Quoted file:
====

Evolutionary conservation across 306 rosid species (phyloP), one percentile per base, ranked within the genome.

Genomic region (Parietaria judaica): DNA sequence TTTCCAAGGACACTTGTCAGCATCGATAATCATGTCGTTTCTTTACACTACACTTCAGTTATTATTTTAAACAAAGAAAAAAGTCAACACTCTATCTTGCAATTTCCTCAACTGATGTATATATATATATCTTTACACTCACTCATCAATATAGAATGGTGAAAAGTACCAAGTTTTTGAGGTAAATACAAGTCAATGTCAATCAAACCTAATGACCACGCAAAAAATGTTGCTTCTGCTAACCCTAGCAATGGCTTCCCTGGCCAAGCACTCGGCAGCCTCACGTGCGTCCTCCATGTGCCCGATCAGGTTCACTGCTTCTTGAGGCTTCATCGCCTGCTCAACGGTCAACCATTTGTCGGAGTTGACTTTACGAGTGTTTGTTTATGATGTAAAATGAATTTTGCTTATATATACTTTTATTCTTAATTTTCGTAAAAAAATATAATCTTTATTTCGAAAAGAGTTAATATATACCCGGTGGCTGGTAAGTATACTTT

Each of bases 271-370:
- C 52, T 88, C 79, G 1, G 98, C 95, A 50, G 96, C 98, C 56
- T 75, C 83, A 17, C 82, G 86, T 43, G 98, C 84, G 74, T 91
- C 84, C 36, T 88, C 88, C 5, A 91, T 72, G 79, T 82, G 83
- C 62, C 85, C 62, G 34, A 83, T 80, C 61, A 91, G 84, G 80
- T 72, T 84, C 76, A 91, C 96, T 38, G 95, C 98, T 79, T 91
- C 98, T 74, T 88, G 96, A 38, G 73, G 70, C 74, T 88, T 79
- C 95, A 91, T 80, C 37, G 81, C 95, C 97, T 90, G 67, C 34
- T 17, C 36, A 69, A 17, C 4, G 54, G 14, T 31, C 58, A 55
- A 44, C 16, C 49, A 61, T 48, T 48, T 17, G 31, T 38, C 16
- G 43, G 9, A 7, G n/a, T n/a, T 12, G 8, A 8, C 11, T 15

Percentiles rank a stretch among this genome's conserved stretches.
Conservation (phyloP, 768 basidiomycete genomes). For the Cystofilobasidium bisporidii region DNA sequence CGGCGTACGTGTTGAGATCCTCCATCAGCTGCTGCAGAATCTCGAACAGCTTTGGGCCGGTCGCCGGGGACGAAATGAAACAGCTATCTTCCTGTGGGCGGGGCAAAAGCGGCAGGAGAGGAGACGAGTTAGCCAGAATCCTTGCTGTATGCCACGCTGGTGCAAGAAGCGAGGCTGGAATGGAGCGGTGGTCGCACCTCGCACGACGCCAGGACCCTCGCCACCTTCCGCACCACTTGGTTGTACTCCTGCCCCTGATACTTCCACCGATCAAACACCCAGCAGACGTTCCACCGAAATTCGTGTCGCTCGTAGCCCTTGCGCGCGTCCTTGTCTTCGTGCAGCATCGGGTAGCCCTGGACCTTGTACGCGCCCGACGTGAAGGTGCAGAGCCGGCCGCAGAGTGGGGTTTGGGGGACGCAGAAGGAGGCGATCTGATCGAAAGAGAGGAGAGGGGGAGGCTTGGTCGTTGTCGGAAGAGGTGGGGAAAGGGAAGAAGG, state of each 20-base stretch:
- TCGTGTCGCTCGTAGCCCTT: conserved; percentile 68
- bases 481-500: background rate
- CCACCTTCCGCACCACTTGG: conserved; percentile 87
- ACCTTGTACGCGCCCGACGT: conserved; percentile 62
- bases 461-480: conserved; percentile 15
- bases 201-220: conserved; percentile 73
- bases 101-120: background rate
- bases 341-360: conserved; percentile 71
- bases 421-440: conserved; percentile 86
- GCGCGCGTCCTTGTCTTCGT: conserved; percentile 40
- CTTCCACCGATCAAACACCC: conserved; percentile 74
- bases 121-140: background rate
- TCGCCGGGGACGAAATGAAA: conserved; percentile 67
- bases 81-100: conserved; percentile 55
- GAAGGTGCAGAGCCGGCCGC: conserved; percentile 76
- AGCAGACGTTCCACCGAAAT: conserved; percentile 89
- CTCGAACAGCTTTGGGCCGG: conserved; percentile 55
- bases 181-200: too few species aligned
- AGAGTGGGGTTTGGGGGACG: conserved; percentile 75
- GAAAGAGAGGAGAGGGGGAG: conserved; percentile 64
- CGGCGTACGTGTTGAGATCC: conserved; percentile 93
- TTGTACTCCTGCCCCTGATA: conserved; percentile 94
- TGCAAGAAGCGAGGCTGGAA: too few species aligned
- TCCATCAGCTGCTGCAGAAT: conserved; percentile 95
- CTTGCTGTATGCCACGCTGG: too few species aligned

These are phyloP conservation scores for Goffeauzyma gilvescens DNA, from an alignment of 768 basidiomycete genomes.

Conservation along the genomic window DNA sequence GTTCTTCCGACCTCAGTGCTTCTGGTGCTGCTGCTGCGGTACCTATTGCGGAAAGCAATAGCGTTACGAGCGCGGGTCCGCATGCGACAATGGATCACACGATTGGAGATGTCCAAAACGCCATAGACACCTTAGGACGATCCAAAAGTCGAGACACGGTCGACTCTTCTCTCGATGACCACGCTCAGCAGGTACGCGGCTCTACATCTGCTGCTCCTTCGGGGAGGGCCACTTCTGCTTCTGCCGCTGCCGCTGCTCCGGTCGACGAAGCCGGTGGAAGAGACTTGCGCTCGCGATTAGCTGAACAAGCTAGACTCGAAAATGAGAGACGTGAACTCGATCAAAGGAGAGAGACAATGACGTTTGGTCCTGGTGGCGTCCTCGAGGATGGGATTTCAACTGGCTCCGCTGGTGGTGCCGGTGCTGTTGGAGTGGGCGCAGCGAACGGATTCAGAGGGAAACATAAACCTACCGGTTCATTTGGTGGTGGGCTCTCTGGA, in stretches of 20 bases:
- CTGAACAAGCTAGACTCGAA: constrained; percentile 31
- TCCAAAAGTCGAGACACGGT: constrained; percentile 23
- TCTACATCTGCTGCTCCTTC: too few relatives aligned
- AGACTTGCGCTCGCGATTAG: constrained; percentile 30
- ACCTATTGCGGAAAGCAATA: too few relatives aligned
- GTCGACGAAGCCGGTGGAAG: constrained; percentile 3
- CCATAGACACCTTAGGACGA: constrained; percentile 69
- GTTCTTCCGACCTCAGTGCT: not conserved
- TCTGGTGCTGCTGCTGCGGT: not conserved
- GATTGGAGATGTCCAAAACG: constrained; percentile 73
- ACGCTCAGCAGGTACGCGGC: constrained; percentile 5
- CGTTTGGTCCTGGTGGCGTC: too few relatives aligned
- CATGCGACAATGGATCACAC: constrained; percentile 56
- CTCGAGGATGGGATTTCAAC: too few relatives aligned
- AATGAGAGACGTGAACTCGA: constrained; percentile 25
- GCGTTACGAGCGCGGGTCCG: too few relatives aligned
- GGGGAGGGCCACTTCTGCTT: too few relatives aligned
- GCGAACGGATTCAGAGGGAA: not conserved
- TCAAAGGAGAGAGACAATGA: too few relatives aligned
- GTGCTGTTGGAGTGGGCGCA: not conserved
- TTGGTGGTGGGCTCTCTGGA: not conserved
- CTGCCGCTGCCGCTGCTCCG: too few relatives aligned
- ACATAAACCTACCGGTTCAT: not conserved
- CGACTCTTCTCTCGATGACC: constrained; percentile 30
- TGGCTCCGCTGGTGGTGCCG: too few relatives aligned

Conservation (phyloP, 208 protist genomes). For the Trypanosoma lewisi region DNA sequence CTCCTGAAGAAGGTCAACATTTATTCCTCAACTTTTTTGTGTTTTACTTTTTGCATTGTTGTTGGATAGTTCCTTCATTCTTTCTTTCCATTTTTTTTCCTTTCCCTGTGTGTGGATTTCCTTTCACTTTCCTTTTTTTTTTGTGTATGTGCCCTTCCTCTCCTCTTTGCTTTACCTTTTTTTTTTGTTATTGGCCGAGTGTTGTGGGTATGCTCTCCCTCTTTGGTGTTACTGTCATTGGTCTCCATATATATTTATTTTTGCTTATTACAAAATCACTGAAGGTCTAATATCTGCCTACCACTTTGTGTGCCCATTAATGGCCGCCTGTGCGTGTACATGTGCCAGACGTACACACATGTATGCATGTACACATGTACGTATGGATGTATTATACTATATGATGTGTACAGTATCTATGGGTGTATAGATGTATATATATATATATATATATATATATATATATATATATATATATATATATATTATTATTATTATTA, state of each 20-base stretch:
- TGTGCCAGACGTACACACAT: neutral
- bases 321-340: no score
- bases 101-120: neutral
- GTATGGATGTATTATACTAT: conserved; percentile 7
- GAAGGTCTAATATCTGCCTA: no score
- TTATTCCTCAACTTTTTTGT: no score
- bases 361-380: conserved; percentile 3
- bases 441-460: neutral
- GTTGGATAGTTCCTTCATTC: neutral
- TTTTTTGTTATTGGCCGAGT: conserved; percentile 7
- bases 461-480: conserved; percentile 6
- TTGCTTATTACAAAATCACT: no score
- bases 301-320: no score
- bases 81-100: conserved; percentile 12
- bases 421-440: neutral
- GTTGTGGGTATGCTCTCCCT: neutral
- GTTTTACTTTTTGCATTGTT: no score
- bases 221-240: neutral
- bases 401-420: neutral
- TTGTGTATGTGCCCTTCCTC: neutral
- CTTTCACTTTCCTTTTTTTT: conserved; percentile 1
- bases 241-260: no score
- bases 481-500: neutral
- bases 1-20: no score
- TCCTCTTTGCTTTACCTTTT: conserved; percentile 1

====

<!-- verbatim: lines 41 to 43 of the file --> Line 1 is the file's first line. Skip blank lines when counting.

These are phyloP conservation scores for Goffeauzyma gilvescens DNA, from an alignment of 768 basidiomycete genomes.

Conservation along the genomic window DNA sequence GTTCTTCCGACCTCAGTGCTTCTGGTGCTGCTGCTGCGGTACCTATTGCGGAAAGCAATAGCGTTACGAGCGCGGGTCCGCATGCGACAATGGATCACACGATTGGAGATGTCCAAAACGCCATAGACACCTTAGGACGATCCAAAAGTCGAGACACGGTCGACTCTTCTCTCGATGACCACGCTCAGCAGGTACGCGGCTCTACATCTGCTGCTCCTTCGGGGAGGGCCACTTCTGCTTCTGCCGCTGCCGCTGCTCCGGTCGACGAAGCCGGTGGAAGAGACTTGCGCTCGCGATTAGCTGAACAAGCTAGACTCGAAAATGAGAGACGTGAACTCGATCAAAGGAGAGAGACAATGACGTTTGGTCCTGGTGGCGTCCTCGAGGATGGGATTTCAACTGGCTCCGCTGGTGGTGCCGGTGCTGTTGGAGTGGGCGCAGCGAACGGATTCAGAGGGAAACATAAACCTACCGGTTCATTTGGTGGTGGGCTCTCTGGA, in stretches of 20 bases:
- CTGAACAAGCTAGACTCGAA: constrained; percentile 31